So those are my top types of reviews that I cannot stand as a reader. What can I say? I meant to do five, but I kept typing. Have you ever seen a review complaint that you couldn’t believe? As a reader, do they ever sway you one way or another?

Feel free to share below!

~SAT

Author Announcements

24 Jul

Author Announcements:

I am back! And my little vacation was pretty perfect. I ended up in Branson, Missouri. I’ve never been there before, so I didn’t know what to expect, but I visited a wax museum, the Titanic museum, and a maze of mirrors. (They are seriously difficult to get through.) And I ate a funnel cake that was the size of my face, so the past few days were truly fantastic.

Thank you all for understanding my time away. One of these days, I’ll write about why stepping away is one of the best things a writer can do, but today I really wanted to thank all those bloggers who kept things going while I was away. Because so much happened, I’ve actually organized the events into categories. I hope you’ll check out these fantastic websites.

It is good to be home,

~SAT

P.S. I’ll share photos in between categories, so here’s a picture of me at the Titanic Museum.

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Guest Post:

Pau’s Castles invited me to write a guest post about how I managed my writing time during my time as a college student, so I wrote a post, and here’s my first piece of advice from that article:

“First Step: Figure Out Your Schedule

And I mean really figure it out. How many courses are you taking, and how many hours do they truly demand? What days are your busiest? Factor in midterms and finals. Don’t forget about family birthdays or how professors sometimes give out MORE work during extended holidays. Now, figure out when you’re most available. Is it at night? Is it before classes start? Is it only on the weekends? Once you have your responsibilities figured out as well as your free time defined, it will be easier to factor in your writing needs – which brings me to my next point.”

Click here to read my next point. 

Here’s a photo of Humphrey Bogart and Marilyn Monroe at the Hollywood Wax Museum

Wax museum

Wax museum

Interviews:

The Starving Bibliophile asked me many questions this week, but my favorite one involved POV in my works. I finally explain why Noah didn’t narrate Take Me Tomorrow, because – surprise – he, originally, did tell half of the story, but I also talk about the one career I wanted before I wanted to be a writer.

HeiBooks is a new website that features all kinds of writers, and they invited me on for Take Me Tomorrow. On my page, you can read about our interview, and you can a scroll around their website for many other novels, including many AEC Stellar books. Click here to check it out.

Here’s my giant funnel cake.

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Reviews:

Diary of an Eager Reader is the latest reviewer on this wonderful list that I’m truly thankful for. She read Take Me Tomorrow, beginning her review with “I have to consider myself to be pretty lucky since some of my favorite stories come to me through the help of authors who are looking to get buzz for their books.  9 times out of 10 they are great stories that i’m more than happy to talk about, and this one falls right there with those 9.  I really enjoyed this story.” And she tells you why in her review here.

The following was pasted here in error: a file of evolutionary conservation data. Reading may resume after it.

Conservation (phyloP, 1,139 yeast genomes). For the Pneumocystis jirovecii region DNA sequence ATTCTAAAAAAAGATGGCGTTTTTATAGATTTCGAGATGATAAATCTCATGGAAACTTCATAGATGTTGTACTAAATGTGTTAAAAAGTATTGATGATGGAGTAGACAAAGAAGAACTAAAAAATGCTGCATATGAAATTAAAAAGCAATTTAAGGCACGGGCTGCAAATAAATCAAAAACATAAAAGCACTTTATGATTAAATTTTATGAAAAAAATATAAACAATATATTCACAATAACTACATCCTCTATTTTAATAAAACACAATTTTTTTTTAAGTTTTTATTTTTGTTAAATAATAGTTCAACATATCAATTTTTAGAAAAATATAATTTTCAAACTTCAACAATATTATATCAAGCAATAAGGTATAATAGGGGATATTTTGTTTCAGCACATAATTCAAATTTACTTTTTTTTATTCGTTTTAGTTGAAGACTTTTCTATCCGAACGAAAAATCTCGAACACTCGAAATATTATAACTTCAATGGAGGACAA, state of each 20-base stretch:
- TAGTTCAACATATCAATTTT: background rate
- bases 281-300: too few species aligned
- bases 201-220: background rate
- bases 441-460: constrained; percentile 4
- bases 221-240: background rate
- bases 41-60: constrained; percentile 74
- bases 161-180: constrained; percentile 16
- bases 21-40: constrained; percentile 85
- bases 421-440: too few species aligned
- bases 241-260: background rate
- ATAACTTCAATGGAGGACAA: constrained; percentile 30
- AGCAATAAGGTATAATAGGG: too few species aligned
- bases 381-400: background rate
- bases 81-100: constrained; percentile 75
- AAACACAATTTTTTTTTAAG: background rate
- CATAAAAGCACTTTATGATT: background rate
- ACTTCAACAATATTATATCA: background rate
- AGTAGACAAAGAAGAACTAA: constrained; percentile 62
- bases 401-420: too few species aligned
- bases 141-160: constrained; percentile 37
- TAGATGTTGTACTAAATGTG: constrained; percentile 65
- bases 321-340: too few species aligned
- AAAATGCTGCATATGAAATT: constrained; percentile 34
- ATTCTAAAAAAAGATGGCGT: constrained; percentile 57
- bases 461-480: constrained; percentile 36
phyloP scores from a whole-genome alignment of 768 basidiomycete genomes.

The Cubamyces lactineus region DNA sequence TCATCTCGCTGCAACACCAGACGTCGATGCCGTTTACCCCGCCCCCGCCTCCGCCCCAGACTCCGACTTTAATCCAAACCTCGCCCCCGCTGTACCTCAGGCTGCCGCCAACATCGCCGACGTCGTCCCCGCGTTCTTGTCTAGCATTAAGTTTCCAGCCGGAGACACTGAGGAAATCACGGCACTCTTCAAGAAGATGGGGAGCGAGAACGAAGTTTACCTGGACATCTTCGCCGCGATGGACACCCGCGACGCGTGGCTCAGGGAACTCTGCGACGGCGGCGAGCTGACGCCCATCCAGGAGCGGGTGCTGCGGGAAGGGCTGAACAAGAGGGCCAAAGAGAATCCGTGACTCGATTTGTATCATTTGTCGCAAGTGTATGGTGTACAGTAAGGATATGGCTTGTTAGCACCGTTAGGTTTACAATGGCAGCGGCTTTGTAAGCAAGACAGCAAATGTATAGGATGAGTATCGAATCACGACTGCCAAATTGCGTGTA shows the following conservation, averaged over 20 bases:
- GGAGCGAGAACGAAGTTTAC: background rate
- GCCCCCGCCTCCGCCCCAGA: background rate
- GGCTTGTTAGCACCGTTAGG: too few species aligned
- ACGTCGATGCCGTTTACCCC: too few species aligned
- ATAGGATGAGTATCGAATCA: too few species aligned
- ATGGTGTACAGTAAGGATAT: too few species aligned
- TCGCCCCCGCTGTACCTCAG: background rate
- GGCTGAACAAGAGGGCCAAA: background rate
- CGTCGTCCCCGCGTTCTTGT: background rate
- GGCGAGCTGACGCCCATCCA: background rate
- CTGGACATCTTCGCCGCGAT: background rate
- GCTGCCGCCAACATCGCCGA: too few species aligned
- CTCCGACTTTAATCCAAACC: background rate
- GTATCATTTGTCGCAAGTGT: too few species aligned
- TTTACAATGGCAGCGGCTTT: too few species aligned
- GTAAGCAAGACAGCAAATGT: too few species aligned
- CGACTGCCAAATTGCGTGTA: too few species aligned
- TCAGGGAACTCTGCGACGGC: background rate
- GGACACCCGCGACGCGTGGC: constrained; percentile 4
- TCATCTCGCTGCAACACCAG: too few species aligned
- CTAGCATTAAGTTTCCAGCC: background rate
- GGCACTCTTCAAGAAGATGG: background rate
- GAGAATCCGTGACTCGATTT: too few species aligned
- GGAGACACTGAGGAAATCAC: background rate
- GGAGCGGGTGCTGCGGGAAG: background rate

Inkwell & Paper also reviewed Take Me Tomorrow, titling their review “One Pill Makes a Difference.” The review begins with, “Take Me Tomorrow by Shannon A. Thompson is a book that unfolded like an action packed movie.” And her review reads like an action packed movie, too, which you can read by clicking here. But I truly appreciate that she pointed out her two favorite quotes. Click the linked numbers to read them on Goodreads:

1. “The emotional toll was enough to put me to sleep, but my anxiety was enough to keep me awake.”

2. “Behind his gaze was a memory that I wanted to snatch from him.”

Ray’s Works – the website of Matter of Resistance author Raymond Vogel, is my next reviewer, stating, “Expect vivid images, creative characters (with even more creative motivations), and a complex web of connectivity that’s hard to guess. Well done!” But you can read his full review here.

And finally, Things Matter, wrote “The tone and content are very similar to The Hunger Games, and I recommend Take Me Tomorrow if you’re looking for a read-alike to that or if you just like YA dystopia in general!” But you can read all of her thoughts by clicking here.

Here is a car outside the Uptown Cafe where they sing live while you eat!

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Feature:

I was also author of the week on Books to Curl Up with Blog!

Have fun checking out these great websites!

~SAT

Finding Time to Write in College [Guest Post]

23 Jul

Shannon A Thompson:

I wrote about how I found time to write while I was attending the University of Kansas. Check it out on Pau’s Castles.
~SAT

Originally posted on Pau's Castles:

Hello, everyone!

I haven’t been posting lately because school’s been eating most of my time. With this school year being my last one and all, things are at their toughest and time is at its shortest. I barely have enough time for leisurely things, or things that I find relaxing and enjoyable. Because of this, I remembered an author and a friend I met last year, who I admired so much primarily because she’s in college and her works are continuously being published. To be honest, I never thought it’d be possible! So I asked her to share her experiences, tips, and words of wisdom about this topic.

Without further ado, here’s Shannon A. Thompson!

View original 1,114 more words

My Mental Vacation

22 Jul

10522436_2406507240749_6078480465461130367_nSo…my mental health day turned into a vacation overnight. I hit the road! I am one of those people that can’t sit still for too long, so I’m celebrating life by traveling around. And I’ll be sure to share my adventure in the near future, but – as of now – I am living this adventure, and I’m expanding that little thing known as inspiration. But I will be back to blogging on Thursday, so you can expect a real post then. I promise.

Thank you for understanding this spontaneous life,

~SAT

Taking a Mental Health Day

20 Jul

Taking a Mental Health Day